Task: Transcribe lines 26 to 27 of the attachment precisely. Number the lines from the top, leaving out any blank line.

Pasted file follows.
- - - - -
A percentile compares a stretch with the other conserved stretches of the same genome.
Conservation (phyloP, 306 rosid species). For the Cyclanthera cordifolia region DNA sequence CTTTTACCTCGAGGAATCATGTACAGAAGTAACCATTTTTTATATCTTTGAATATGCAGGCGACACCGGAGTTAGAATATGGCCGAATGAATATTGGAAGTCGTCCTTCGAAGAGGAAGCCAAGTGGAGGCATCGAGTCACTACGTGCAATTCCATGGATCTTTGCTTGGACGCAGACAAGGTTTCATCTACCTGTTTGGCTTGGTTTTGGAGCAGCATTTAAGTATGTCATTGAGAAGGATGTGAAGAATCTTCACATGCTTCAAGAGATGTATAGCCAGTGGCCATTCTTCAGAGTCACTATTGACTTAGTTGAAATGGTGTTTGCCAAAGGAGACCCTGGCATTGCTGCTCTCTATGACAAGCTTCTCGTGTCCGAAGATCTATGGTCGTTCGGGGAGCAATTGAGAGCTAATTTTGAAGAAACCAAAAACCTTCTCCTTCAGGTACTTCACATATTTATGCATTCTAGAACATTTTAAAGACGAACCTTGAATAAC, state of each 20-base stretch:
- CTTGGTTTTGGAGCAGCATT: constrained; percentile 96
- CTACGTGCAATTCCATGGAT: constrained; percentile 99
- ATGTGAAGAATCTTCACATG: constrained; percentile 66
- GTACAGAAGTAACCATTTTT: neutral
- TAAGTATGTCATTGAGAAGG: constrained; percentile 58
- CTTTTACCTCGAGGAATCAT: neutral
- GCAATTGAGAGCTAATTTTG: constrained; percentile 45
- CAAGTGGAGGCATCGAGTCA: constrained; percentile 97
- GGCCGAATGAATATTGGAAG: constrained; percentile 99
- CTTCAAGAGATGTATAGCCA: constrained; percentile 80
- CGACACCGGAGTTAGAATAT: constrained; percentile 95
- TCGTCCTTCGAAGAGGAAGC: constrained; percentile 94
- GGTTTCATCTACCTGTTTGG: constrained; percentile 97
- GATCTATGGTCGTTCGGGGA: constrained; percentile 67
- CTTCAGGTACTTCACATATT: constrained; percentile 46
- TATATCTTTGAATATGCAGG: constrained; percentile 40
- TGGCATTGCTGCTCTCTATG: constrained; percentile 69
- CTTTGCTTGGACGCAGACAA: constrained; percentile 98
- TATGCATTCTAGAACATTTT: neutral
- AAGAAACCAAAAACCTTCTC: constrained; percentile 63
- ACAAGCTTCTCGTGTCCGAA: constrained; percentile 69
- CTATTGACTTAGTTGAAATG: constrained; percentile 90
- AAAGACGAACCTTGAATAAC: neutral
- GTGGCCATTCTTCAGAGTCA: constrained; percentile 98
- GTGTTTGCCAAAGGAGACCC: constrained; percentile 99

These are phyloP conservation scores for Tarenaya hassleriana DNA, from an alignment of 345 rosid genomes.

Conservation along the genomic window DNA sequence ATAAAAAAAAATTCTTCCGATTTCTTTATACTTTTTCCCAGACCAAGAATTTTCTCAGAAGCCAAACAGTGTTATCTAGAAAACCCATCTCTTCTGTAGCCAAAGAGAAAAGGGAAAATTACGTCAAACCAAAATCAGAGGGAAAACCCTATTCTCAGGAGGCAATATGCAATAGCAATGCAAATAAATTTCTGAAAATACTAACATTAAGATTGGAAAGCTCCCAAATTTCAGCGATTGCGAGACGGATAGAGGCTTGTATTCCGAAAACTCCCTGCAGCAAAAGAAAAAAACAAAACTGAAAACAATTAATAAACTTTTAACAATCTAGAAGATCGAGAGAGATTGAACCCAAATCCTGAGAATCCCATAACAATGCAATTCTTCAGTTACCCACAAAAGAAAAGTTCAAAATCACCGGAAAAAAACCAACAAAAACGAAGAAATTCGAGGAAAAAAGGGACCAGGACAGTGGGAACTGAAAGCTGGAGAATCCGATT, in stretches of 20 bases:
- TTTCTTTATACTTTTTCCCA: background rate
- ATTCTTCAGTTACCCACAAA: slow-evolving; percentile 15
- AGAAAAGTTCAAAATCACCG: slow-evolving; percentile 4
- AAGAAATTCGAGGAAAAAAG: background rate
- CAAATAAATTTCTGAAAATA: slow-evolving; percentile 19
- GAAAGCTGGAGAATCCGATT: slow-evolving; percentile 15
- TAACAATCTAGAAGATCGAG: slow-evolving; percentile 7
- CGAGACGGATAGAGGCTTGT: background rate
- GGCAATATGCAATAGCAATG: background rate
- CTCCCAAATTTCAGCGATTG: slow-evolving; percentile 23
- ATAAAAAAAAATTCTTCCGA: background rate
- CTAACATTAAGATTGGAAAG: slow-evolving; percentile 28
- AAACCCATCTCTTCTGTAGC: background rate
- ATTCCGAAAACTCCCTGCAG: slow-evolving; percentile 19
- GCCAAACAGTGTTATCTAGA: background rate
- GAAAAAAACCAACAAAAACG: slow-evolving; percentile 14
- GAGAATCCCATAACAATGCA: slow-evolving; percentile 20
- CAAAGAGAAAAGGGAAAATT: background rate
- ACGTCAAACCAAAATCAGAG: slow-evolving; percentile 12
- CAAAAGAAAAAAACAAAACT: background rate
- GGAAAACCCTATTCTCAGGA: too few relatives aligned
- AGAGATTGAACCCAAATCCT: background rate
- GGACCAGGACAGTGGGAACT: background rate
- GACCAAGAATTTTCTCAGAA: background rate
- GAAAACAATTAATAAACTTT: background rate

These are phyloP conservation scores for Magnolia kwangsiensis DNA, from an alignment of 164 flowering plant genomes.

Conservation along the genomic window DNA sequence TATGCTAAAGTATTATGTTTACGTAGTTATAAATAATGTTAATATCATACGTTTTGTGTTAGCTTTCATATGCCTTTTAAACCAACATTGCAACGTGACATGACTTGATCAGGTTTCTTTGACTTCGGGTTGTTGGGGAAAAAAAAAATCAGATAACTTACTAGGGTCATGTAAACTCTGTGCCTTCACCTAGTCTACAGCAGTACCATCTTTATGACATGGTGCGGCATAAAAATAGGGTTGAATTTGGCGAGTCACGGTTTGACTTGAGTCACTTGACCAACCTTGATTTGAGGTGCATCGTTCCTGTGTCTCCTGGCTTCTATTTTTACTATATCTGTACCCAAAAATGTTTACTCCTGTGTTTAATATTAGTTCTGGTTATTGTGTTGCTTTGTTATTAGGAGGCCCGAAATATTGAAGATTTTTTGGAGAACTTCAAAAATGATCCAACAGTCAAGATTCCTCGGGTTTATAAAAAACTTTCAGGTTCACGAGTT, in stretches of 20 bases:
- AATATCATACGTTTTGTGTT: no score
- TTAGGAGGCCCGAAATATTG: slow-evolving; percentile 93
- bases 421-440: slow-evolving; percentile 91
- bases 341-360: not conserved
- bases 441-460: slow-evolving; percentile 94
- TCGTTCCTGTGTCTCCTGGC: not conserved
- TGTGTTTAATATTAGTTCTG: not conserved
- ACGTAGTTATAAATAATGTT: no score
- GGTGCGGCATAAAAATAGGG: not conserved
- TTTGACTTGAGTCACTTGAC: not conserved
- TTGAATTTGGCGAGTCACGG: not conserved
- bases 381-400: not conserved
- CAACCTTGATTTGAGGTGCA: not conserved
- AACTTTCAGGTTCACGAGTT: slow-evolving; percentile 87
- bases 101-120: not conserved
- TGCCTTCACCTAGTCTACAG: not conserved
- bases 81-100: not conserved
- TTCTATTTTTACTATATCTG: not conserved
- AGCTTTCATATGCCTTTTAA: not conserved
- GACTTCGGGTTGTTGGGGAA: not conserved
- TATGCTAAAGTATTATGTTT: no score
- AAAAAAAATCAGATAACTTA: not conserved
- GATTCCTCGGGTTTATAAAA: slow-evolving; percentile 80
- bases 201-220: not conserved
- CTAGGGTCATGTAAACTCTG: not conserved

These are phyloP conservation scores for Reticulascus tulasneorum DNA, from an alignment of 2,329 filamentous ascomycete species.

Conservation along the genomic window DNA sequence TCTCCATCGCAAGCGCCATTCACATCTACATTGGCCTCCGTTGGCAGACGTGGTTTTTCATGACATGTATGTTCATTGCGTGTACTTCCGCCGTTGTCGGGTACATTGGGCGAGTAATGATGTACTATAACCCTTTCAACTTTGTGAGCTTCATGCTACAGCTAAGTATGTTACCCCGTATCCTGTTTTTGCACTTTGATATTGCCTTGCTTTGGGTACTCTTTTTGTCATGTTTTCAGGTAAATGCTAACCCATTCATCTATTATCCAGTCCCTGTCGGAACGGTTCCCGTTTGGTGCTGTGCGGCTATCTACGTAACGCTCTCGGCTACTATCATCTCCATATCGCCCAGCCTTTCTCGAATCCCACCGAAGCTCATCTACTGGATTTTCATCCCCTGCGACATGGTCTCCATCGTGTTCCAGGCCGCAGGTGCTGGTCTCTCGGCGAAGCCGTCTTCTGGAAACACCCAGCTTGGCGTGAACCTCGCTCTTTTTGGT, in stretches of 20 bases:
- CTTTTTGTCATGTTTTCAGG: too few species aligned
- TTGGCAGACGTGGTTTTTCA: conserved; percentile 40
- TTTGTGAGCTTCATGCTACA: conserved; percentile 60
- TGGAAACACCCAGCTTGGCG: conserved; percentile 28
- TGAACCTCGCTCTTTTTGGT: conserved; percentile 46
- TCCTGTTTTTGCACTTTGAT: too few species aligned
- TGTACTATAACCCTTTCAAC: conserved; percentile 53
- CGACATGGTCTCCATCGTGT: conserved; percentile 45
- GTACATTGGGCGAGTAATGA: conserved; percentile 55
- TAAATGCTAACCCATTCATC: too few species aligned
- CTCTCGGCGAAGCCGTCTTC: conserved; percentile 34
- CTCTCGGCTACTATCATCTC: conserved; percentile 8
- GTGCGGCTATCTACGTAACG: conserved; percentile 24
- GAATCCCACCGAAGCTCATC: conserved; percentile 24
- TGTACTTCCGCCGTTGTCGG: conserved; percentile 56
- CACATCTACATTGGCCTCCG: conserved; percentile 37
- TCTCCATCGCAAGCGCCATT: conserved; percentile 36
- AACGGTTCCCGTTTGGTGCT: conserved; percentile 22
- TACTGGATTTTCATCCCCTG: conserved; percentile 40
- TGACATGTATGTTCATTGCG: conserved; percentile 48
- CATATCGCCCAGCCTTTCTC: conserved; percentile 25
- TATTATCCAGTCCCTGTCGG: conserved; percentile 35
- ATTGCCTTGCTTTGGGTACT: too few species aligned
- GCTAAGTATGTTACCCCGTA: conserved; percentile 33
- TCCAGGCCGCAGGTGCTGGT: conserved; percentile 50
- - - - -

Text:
- GTGGCCATTCTTCAGAGTCA: constrained; percentile 98
- GTGTTTGCCAAAGGAGACCC: constrained; percentile 99